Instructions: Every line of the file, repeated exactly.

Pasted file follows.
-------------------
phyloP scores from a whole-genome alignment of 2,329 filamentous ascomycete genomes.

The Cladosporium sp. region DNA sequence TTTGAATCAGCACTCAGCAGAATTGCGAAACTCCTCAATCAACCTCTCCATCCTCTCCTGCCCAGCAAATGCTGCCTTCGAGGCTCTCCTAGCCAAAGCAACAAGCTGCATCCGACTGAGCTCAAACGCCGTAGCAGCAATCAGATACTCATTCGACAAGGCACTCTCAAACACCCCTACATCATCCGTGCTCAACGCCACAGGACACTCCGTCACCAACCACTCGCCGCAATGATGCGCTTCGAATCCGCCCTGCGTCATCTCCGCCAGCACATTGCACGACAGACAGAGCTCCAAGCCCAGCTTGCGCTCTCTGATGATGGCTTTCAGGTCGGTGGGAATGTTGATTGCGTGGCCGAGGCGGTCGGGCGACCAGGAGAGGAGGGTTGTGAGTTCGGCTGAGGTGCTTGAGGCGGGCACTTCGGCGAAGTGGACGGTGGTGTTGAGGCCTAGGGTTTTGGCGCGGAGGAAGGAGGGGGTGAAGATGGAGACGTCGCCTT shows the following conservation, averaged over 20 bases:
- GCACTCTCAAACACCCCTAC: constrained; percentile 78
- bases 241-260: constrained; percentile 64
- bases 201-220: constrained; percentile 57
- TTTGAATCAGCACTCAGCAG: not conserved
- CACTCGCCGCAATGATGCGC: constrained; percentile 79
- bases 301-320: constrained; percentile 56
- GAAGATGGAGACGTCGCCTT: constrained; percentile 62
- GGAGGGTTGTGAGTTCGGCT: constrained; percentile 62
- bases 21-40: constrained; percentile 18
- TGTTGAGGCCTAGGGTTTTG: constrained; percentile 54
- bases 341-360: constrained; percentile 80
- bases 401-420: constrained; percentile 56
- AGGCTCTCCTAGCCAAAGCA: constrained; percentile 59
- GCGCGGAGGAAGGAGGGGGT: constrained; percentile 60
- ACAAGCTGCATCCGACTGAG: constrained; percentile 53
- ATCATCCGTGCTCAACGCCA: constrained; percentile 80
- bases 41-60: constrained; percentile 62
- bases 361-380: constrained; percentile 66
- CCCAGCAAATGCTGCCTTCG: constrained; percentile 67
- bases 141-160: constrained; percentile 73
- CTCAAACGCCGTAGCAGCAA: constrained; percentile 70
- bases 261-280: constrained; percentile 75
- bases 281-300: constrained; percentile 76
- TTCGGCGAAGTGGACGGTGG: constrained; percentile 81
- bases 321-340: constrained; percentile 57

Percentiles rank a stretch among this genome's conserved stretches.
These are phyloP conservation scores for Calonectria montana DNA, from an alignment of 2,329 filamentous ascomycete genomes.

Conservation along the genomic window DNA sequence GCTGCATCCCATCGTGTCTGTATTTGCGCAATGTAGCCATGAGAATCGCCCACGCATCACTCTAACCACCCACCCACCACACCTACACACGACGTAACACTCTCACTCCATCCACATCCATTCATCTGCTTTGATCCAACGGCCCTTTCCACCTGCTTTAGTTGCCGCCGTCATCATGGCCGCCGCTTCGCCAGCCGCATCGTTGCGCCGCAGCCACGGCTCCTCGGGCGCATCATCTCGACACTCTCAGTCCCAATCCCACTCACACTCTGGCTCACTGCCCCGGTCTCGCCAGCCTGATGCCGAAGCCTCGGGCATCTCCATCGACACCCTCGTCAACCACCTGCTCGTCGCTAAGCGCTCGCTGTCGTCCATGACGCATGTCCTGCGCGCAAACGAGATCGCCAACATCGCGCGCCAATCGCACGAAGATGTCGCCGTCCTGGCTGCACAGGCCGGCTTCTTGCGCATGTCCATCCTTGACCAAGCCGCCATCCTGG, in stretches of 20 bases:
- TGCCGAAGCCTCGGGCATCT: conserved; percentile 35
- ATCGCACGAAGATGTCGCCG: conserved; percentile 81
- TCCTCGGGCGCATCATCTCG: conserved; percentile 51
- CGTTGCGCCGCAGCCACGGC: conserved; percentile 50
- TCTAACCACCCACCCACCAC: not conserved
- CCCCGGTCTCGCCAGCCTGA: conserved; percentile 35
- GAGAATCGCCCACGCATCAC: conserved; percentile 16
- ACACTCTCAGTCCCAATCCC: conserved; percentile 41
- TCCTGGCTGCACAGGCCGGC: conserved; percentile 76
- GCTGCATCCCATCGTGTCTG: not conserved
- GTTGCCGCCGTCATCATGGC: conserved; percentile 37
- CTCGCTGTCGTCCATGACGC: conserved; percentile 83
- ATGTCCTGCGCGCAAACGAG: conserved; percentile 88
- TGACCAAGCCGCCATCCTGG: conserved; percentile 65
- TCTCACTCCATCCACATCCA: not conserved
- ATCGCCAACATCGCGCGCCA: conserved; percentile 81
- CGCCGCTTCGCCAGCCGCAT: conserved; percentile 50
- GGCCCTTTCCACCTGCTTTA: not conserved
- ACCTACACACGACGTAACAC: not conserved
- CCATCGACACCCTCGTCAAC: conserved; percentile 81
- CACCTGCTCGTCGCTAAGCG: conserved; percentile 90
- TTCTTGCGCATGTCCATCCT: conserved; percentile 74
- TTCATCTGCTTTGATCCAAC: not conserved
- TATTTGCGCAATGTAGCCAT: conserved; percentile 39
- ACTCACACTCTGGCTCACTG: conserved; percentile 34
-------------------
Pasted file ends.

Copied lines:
phyloP scores from a whole-genome alignment of 2,329 filamentous ascomycete genomes.

The Cladosporium sp. region DNA sequence TTTGAATCAGCACTCAGCAGAATTGCGAAACTCCTCAATCAACCTCTCCATCCTCTCCTGCCCAGCAAATGCTGCCTTCGAGGCTCTCCTAGCCAAAGCAACAAGCTGCATCCGACTGAGCTCAAACGCCGTAGCAGCAATCAGATACTCATTCGACAAGGCACTCTCAAACACCCCTACATCATCCGTGCTCAACGCCACAGGACACTCCGTCACCAACCACTCGCCGCAATGATGCGCTTCGAATCCGCCCTGCGTCATCTCCGCCAGCACATTGCACGACAGACAGAGCTCCAAGCCCAGCTTGCGCTCTCTGATGATGGCTTTCAGGTCGGTGGGAATGTTGATTGCGTGGCCGAGGCGGTCGGGCGACCAGGAGAGGAGGGTTGTGAGTTCGGCTGAGGTGCTTGAGGCGGGCACTTCGGCGAAGTGGACGGTGGTGTTGAGGCCTAGGGTTTTGGCGCGGAGGAAGGAGGGGGTGAAGATGGAGACGTCGCCTT shows the following conservation, averaged over 20 bases:
- GCACTCTCAAACACCCCTAC: constrained; percentile 78
- bases 241-260: constrained; percentile 64
- bases 201-220: constrained; percentile 57
- TTTGAATCAGCACTCAGCAG: not conserved
- CACTCGCCGCAATGATGCGC: constrained; percentile 79
- bases 301-320: constrained; percentile 56
- GAAGATGGAGACGTCGCCTT: constrained; percentile 62
- GGAGGGTTGTGAGTTCGGCT: constrained; percentile 62
- bases 21-40: constrained; percentile 18
- TGTTGAGGCCTAGGGTTTTG: constrained; percentile 54
- bases 341-360: constrained; percentile 80
- bases 401-420: constrained; percentile 56
- AGGCTCTCCTAGCCAAAGCA: constrained; percentile 59
- GCGCGGAGGAAGGAGGGGGT: constrained; percentile 60
- ACAAGCTGCATCCGACTGAG: constrained; percentile 53
- ATCATCCGTGCTCAACGCCA: constrained; percentile 80
- bases 41-60: constrained; percentile 62
- bases 361-380: constrained; percentile 66
- CCCAGCAAATGCTGCCTTCG: constrained; percentile 67
- bases 141-160: constrained; percentile 73
- CTCAAACGCCGTAGCAGCAA: constrained; percentile 70
- bases 261-280: constrained; percentile 75
- bases 281-300: constrained; percentile 76
- TTCGGCGAAGTGGACGGTGG: constrained; percentile 81
- bases 321-340: constrained; percentile 57

Percentiles rank a stretch among this genome's conserved stretches.
These are phyloP conservation scores for Calonectria montana DNA, from an alignment of 2,329 filamentous ascomycete genomes.

Conservation along the genomic window DNA sequence GCTGCATCCCATCGTGTCTGTATTTGCGCAATGTAGCCATGAGAATCGCCCACGCATCACTCTAACCACCCACCCACCACACCTACACACGACGTAACACTCTCACTCCATCCACATCCATTCATCTGCTTTGATCCAACGGCCCTTTCCACCTGCTTTAGTTGCCGCCGTCATCATGGCCGCCGCTTCGCCAGCCGCATCGTTGCGCCGCAGCCACGGCTCCTCGGGCGCATCATCTCGACACTCTCAGTCCCAATCCCACTCACACTCTGGCTCACTGCCCCGGTCTCGCCAGCCTGATGCCGAAGCCTCGGGCATCTCCATCGACACCCTCGTCAACCACCTGCTCGTCGCTAAGCGCTCGCTGTCGTCCATGACGCATGTCCTGCGCGCAAACGAGATCGCCAACATCGCGCGCCAATCGCACGAAGATGTCGCCGTCCTGGCTGCACAGGCCGGCTTCTTGCGCATGTCCATCCTTGACCAAGCCGCCATCCTGG, in stretches of 20 bases:
- TGCCGAAGCCTCGGGCATCT: conserved; percentile 35
- ATCGCACGAAGATGTCGCCG: conserved; percentile 81
- TCCTCGGGCGCATCATCTCG: conserved; percentile 51
- CGTTGCGCCGCAGCCACGGC: conserved; percentile 50
- TCTAACCACCCACCCACCAC: not conserved
- CCCCGGTCTCGCCAGCCTGA: conserved; percentile 35
- GAGAATCGCCCACGCATCAC: conserved; percentile 16
- ACACTCTCAGTCCCAATCCC: conserved; percentile 41
- TCCTGGCTGCACAGGCCGGC: conserved; percentile 76
- GCTGCATCCCATCGTGTCTG: not conserved
- GTTGCCGCCGTCATCATGGC: conserved; percentile 37
- CTCGCTGTCGTCCATGACGC: conserved; percentile 83
- ATGTCCTGCGCGCAAACGAG: conserved; percentile 88
- TGACCAAGCCGCCATCCTGG: conserved; percentile 65
- TCTCACTCCATCCACATCCA: not conserved
- ATCGCCAACATCGCGCGCCA: conserved; percentile 81
- CGCCGCTTCGCCAGCCGCAT: conserved; percentile 50
- GGCCCTTTCCACCTGCTTTA: not conserved
- ACCTACACACGACGTAACAC: not conserved
- CCATCGACACCCTCGTCAAC: conserved; percentile 81
- CACCTGCTCGTCGCTAAGCG: conserved; percentile 90
- TTCTTGCGCATGTCCATCCT: conserved; percentile 74
- TTCATCTGCTTTGATCCAAC: not conserved
- TATTTGCGCAATGTAGCCAT: conserved; percentile 39
- ACTCACACTCTGGCTCACTG: conserved; percentile 34